Eastland Wood Council (EWC) chief executive Philip Hope said global economic factors could have major repercussions for the forestry industry while a prominent contractor said the industry was facing “a very bleak year-end. Right now, the forestry industry is dealing with the impacts of a log export crisis that has seen prices plummet,” Mr Hope said.

“The cost of shipping wood to China has almost trebled since January — the result of Covid, increased fuel prices and so on. The slowdown in the China economy extends to the construction industry.

As we speak, 10 percent of the global shipping fleet is sitting in the water off China waiting to discharge and incurring demurrage costs daily,” Mr Hope said.

“Many ports have been shut down due to Covid and the holiday season has added further to delays. These factors have resulted in significant increases to inventory costs and a drop in demand for wood.” Mr Hope said pundits expected the market to recover in the first quarter of 2022. “However, this is little comfort to the forestry industry, which includes everyone in the supply chain. Everyone is facing a very tough time.”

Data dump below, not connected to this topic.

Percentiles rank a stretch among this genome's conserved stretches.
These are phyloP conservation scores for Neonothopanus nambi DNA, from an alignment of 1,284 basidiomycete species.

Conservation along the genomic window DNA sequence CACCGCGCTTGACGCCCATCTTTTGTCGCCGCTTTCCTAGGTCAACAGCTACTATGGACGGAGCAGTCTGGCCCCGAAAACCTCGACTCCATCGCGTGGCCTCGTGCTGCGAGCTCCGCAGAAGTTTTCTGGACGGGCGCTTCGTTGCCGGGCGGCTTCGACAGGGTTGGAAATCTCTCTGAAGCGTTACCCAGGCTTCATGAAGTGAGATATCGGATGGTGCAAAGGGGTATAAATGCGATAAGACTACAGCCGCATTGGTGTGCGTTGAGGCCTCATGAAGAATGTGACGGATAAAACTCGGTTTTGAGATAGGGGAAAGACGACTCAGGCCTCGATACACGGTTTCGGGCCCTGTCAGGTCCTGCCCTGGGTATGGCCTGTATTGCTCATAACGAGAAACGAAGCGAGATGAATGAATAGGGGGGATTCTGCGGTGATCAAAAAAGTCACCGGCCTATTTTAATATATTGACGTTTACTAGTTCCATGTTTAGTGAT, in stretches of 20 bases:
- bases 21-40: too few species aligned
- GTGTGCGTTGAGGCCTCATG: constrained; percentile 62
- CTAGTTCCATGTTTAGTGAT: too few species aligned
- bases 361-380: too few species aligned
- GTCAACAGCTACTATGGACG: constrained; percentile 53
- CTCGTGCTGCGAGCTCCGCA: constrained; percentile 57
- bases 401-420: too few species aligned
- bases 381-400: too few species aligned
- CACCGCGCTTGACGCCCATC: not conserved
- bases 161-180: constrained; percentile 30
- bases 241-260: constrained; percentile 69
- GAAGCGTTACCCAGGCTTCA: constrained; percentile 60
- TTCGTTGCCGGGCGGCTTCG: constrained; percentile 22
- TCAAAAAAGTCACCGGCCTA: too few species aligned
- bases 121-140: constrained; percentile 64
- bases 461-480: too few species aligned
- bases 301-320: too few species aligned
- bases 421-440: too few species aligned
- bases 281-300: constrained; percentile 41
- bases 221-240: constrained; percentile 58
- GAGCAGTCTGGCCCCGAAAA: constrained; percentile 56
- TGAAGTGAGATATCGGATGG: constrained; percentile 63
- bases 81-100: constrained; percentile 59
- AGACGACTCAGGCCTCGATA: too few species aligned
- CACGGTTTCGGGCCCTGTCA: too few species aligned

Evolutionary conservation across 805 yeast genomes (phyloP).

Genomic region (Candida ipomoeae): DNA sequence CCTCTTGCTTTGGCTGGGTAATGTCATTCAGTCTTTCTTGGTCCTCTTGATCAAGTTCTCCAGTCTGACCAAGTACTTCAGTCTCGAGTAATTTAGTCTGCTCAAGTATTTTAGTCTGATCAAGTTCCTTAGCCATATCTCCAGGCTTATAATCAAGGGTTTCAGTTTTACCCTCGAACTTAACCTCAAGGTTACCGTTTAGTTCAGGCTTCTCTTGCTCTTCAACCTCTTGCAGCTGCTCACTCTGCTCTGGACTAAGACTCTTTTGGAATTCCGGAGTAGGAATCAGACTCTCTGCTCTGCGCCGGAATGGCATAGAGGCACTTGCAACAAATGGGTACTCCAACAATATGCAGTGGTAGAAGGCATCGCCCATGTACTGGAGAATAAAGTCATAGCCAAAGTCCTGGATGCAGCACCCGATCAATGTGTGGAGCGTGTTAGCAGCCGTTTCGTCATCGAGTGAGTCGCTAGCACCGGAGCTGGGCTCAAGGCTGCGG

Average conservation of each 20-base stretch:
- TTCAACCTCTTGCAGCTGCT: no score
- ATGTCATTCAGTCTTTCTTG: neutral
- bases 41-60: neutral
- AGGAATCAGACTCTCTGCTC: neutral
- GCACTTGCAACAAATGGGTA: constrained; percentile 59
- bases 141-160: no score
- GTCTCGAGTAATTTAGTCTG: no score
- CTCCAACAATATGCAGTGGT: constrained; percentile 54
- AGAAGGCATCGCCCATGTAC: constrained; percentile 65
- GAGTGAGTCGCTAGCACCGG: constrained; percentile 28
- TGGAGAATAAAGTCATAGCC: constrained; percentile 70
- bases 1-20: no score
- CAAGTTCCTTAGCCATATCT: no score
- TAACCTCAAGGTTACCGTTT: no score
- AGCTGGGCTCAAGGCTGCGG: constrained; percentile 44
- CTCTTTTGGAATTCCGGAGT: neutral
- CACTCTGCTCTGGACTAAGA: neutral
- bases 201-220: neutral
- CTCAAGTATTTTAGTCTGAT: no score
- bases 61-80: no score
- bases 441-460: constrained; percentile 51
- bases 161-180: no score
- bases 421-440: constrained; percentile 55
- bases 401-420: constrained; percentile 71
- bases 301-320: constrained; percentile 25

EWC has been in regular contact with member forestry companies and reached out to many contractors and industry stakeholders across Tairāwhiti to help them understand the challenges they face so EWC can help with solutions. “While member forestry companies are doing all they can to retain contractors, at the present time it is uneconomic to harvest, especially the smaller woodlots”.

“We are aware some contractors have received notice to finish harvesting operations, others have been placed on reduced harvest volumes and others have been given notice of an extended break over Christmas.”

More >>

Source: gisborneherald

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Volvo trialling tele-operation forestry machines